Student artwork depicts strength, resilience of residential school survivors

RED DEER — A Red Deer student’s depiction of a bear was found to be the winning analogy of the strength that is recognized on Orange Shirt Day in honour of residential school survivors.

Red Deer Catholic Schools held an art contest on Sept. 30, which is the date Canadians commemorate the history of residential schools and their impact on Indigenous people.

The winner of the contest was Grade 8 student Deneen Hawryszko from St. Thomas Aquinas Middle School.

“I found the bear was a sign of strength and the symbol inside of it represented protection. The circle the bear is inside also is a symbol of the moon, which represents many things like protection and Grandmother Moon, who is the leader of feminine life, which is a nod to the missing and murdered Indigenous women today,” Hawryszko explained.

The teen added it was important she put a lot of research into the project.

“Especially for the symbol and the bear because I didn’t want it to be wrong and do an injustice to it,” she said.

As the winner, Hawryszko will see her design printed on all of the orange shirts in the school district.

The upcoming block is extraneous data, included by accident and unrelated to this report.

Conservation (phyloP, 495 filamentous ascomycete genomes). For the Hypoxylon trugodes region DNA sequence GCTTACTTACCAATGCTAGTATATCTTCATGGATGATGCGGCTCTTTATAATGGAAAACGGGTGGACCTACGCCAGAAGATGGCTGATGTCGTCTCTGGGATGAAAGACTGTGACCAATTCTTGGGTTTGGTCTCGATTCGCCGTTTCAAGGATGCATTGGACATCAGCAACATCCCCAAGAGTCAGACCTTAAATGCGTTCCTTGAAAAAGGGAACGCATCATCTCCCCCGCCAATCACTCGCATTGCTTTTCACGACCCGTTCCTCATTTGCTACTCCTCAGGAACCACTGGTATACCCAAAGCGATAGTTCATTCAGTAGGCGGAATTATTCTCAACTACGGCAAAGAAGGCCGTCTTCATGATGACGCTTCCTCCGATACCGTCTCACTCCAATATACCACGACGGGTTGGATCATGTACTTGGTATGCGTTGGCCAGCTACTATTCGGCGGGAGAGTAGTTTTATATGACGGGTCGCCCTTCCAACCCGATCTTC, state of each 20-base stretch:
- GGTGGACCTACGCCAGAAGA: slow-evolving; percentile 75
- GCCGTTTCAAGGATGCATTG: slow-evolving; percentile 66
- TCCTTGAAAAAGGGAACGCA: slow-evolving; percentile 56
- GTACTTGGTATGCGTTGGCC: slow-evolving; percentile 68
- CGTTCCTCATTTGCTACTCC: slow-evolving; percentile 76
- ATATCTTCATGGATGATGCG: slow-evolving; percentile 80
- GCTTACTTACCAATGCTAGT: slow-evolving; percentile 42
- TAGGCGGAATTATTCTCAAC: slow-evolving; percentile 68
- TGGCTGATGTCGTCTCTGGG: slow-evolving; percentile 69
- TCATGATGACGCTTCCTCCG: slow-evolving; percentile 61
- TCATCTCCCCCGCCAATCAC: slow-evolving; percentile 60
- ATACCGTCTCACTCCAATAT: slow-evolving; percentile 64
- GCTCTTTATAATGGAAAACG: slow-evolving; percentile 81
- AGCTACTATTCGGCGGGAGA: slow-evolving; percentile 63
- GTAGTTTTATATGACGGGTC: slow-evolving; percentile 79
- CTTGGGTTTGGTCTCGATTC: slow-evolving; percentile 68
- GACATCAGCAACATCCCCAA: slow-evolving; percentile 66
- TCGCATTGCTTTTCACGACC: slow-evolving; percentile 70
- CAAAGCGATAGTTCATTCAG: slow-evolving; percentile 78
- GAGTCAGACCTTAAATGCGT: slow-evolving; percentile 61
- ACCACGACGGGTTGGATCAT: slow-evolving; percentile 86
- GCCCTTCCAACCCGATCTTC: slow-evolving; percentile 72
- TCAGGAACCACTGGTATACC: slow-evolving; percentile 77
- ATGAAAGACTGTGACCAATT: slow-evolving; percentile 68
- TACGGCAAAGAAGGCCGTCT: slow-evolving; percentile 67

First Nations, Métis, and Inuit Support Team coordinator, Selena Frizzley, said the contest was an opportunity for students to develop a better understanding of what Orange Shirt Day is all about. 

“As we work towards reconciliation, our goal for students is to give them the opportunity to reflect on the journey of survivors and their families of residential schools and that every child matters. This helps create and foster a sense of belonging in our schools,” Frizzley told CTV News.

Orange Shirt Day was inspired by a former residential school student, Phyllis (Jack) Webstad, who had her orange shirt taken away on her first day at residential school. She was six years old and the shirt was given to her by her grandmother.

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